1. They do not add to your life and in most cases, they take away.
It’s true. You will not thrive with toxic people in your life. You will only suffer. So, unless you’re all about that suffering life, you may want to let them go.
2. They are bad for your physical health.
There are many studies that show having toxic people in your life hurts your health. It can put you at a higher risk of heart problems, result in high blood sugar levels, and lead to high blood pressure.
It also raises your risk of obesity and can interfere with your ability to lose weight. Research has also found that toxic people can slow your healing process. Crazy, but true!
3. They’re bad for your mental health.
Being around toxic people can even impact your mental health. You may you feel insecure or like you’re not enough when you’re with them. They may increase your anxiety or even exacerbate your depression. You may feel pressure to change even though there’s nothing wrong with you.
Why Is It So Difficult to Cut Toxic People out of Your Life? (And How I Cut My Mother out of Mine)
Even with these facts, it can still be difficult to cut toxic people out of your life.
I get it, I do.
My relationship with my mother was toxic. I tolerated it for over 30 years.
I tried fixing her, fixing me, fixing us, but in the end, I realized you can’t work harder on someone than they’re willing to work on themselves.
So, I made the difficult decision to end this toxic relationship for good.
And… it’s not so simple.
If I want to see my dad, I have to be around my mother. We don’t speak and that’s awkward but it’s also necessary.
I find a way because I know the price of letting her back into my life and it’s a little higher than I’m willing to pay.
Let’s be honest here… it’s difficult to cut toxic people out of your life because they’re family. Or they’re like family. You’ve known them for so long. They’re your boss. Your co-workers. They’re aging parents. They’re your mother.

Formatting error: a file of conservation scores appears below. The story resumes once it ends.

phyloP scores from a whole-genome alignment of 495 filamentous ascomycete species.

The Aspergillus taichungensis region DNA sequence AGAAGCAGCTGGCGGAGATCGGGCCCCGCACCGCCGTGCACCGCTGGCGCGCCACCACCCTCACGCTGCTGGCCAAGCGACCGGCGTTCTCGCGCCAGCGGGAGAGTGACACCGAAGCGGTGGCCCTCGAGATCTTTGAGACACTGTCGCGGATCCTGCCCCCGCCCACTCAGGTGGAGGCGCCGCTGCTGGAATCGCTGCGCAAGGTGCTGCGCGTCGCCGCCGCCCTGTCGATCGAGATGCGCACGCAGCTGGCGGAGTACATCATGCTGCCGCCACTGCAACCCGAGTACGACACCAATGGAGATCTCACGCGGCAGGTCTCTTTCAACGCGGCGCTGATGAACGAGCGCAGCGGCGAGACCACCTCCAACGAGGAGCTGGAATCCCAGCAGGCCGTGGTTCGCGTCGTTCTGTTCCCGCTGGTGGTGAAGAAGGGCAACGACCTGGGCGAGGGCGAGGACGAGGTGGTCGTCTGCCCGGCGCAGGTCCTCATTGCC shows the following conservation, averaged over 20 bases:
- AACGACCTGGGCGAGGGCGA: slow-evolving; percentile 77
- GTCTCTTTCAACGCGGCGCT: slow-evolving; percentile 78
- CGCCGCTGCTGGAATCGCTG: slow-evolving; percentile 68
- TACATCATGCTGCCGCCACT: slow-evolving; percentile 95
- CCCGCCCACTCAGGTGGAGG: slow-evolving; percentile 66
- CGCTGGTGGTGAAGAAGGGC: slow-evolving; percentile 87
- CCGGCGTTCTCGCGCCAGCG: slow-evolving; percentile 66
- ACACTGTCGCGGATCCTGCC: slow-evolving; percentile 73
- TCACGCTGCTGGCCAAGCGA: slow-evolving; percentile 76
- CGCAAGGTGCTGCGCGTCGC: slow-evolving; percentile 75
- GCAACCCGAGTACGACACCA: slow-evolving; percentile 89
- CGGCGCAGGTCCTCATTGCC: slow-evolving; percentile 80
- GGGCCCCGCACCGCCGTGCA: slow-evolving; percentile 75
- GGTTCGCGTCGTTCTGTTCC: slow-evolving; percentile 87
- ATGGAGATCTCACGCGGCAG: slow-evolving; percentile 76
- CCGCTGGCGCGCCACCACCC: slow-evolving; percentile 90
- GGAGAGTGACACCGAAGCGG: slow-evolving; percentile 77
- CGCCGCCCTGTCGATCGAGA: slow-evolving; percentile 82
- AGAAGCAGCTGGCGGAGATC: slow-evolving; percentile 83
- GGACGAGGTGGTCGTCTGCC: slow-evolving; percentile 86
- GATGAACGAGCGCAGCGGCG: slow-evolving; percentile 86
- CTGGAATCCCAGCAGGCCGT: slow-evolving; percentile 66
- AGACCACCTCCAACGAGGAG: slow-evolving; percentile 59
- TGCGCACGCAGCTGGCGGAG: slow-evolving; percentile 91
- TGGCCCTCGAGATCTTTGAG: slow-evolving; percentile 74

They are people with whom your life is so intertwined that you don’t ever see a way to separate yourself from them. It’s hard to “walk away”.
It’s hard. It’s not impossible.
Is There a Place for Toxic People in Your Life? Do You Have to Cut Them Out Completely?
You might decide that instead of cutting people out of your life that you want to try and repair the relationship first.
You can do that.
Even if you see a higher D-factor in someone, it’s not the end of the world. Experts now believe that personality is fluid, meaning it can change.
How do you do this?
You start by having a very open and honest conversation with the toxic person (or people) in your life.
Share with them what you need and what you will no longer tolerate. Don’t beat around the bush. Make it honest. Make it clear. Make it so they can’t misunderstand.
Set limits, share your boundaries, put a stop to conversations that you do not want to take part in.
And, of course, don’t be afraid to cut the ties or invoke an extended separation period if you can’t reach a middle ground.
Can You Cut Toxic People out of Your Life for a While?
If having a candid conversation with the toxic person (or people) doesn’t work and they’re soon back to their old tricks, you have two choices:
- Cut them out of your life for now
- Cut them out of your life for good
If you decide to cut them out of your life for now, have the same candid conversation as I mentioned before. Be as honest as you can be.
Be clear about how much space and time you need.
You can say something like,
“I’m going to take some space for myself and focus on my own needs for the next 3 months. I will reach out after that. But for now, I ask that you don’t contact me. If we’re in the same space, please do not start a conversation with me. I will be respectful of you and I ask the same in return.”
Don’t overcomplicate it. Keep emotions out of it as much as possible. Don’t engage in drama. Stick to the facts.
If you feel the situation isn’t getting any better after your conversation, start to distance yourself from the person. Respond slower to messages and start to reduce the time you spend engaging with them.
Eventually, you can cut them out of your life for good.
How Do You Cut Toxic People out of Your Life for Good? Even If They’re Family?
If cutting toxic people out of your life for now isn’t enough, you can decide to cut them out of your life for good.
But, how do you do that without bringing along the twins – drama and trauma?
There’s a straightforward 5 step process I created to help you do that.
Once again, removing toxic people from your life can be hard. But it’s not impossible. This is your one precious life and you get to live it any way you want.